Keller’s story may sound like it could not possibly have anything to do with Luke’s description of the Transfiguration. Jesus, Moses and Elijah do not appear to him. There is no mountain involved. He is confined to the antiseptic surroundings of a hospital. Keller is not surrounded by others, as Jesus was accompanied by his disciples. He is alone. But there is more similarity between the two encounters than one might suppose.
Both Keller’s experience and the Transfiguration are the stuff of visions. Both are experienced in that half-awake, half-asleep space where we may think that we are inattentive. But in such moments but we are sometimes we are more focused than we think. Our field of vision is narrowed. We subject to fewer distractions. And we see things for the way that they are and more deeply than we usually do.
Both bore a message from God. It doesn’t matter whether there was an audible voice involved. What Keller and the disciples heard, they heard clearly; and they had no doubt that it was God speaking to them. And both visions carried with them the unmistakable message that God’s Son has conquered the power of death.
They also differ, of course. Keller’s describes his vision in didactic fashion, and he summarizes the conclusion that he reached and the peace that followed. The elements of the Transfiguration carry that message, and one needs to know something about Old Testament history and symbolism to understand what the disciples were seeing.
Moses and Elijah are important in this regard: Moses represents the Law. Elijah represents the prophets. And together they represent the whole of the Old Testament and – therefore – the history of God’s efforts to deliver humanity from its bondage to sin and death. Their presence with Jesus underlines that fact that in Jesus, the centuries-long effort God has made to reach his children is coming to a conclusion. And Jesus has embraced that effort, bringing it to fulfillment.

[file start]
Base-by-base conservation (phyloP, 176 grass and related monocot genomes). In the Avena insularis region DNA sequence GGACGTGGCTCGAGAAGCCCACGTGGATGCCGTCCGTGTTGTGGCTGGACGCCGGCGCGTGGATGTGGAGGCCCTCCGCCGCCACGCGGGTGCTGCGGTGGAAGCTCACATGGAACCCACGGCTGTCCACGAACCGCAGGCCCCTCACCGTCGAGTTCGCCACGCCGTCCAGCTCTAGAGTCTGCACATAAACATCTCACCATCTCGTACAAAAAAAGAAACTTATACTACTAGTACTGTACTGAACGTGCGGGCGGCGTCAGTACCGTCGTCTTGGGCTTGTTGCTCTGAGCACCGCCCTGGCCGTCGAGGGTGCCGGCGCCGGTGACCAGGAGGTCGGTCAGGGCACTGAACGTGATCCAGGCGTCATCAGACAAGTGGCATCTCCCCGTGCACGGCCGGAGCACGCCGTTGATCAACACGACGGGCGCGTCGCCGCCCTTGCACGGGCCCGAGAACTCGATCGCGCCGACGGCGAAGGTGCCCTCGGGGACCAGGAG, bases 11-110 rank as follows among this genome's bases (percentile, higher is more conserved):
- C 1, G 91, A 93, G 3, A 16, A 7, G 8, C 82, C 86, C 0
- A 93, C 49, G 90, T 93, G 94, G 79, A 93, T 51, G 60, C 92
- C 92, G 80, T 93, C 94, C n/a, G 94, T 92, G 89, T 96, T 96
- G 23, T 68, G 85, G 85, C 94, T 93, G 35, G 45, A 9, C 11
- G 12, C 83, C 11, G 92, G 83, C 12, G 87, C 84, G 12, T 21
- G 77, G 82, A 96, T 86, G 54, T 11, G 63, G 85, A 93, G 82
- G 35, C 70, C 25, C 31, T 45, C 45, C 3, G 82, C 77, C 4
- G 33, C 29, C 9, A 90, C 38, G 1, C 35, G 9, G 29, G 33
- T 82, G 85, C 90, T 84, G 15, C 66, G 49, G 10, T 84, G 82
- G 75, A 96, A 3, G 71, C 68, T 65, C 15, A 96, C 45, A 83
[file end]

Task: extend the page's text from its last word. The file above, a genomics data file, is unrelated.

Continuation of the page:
We miss how central that effort is to the ministry of Jesus and the message of the Gospel. Death is the last enemy. Its presence in the world is a challenge to God’s claim to be the author of life. And, therefore, the Resurrection is not just a word of hope but an act of vindication, underlining the legitimacy of Jesus’s claim to be the Son of God.
Moses also represents those who have died, and Elijah represents those who are alive, because the Old Testament describes him as having been taken up to heaven. As such they represent the whole of humanity and what older translations of the creeds described as “the quick and the dead”. By virtue of his Resurrection, Jesus is the judge of humankind. God’s Kingdom, God’s will, should be the decisive concern of our lives. And the entire encounter takes place on the mountain, just as God’s Law was given to the children of Israel at Sinai.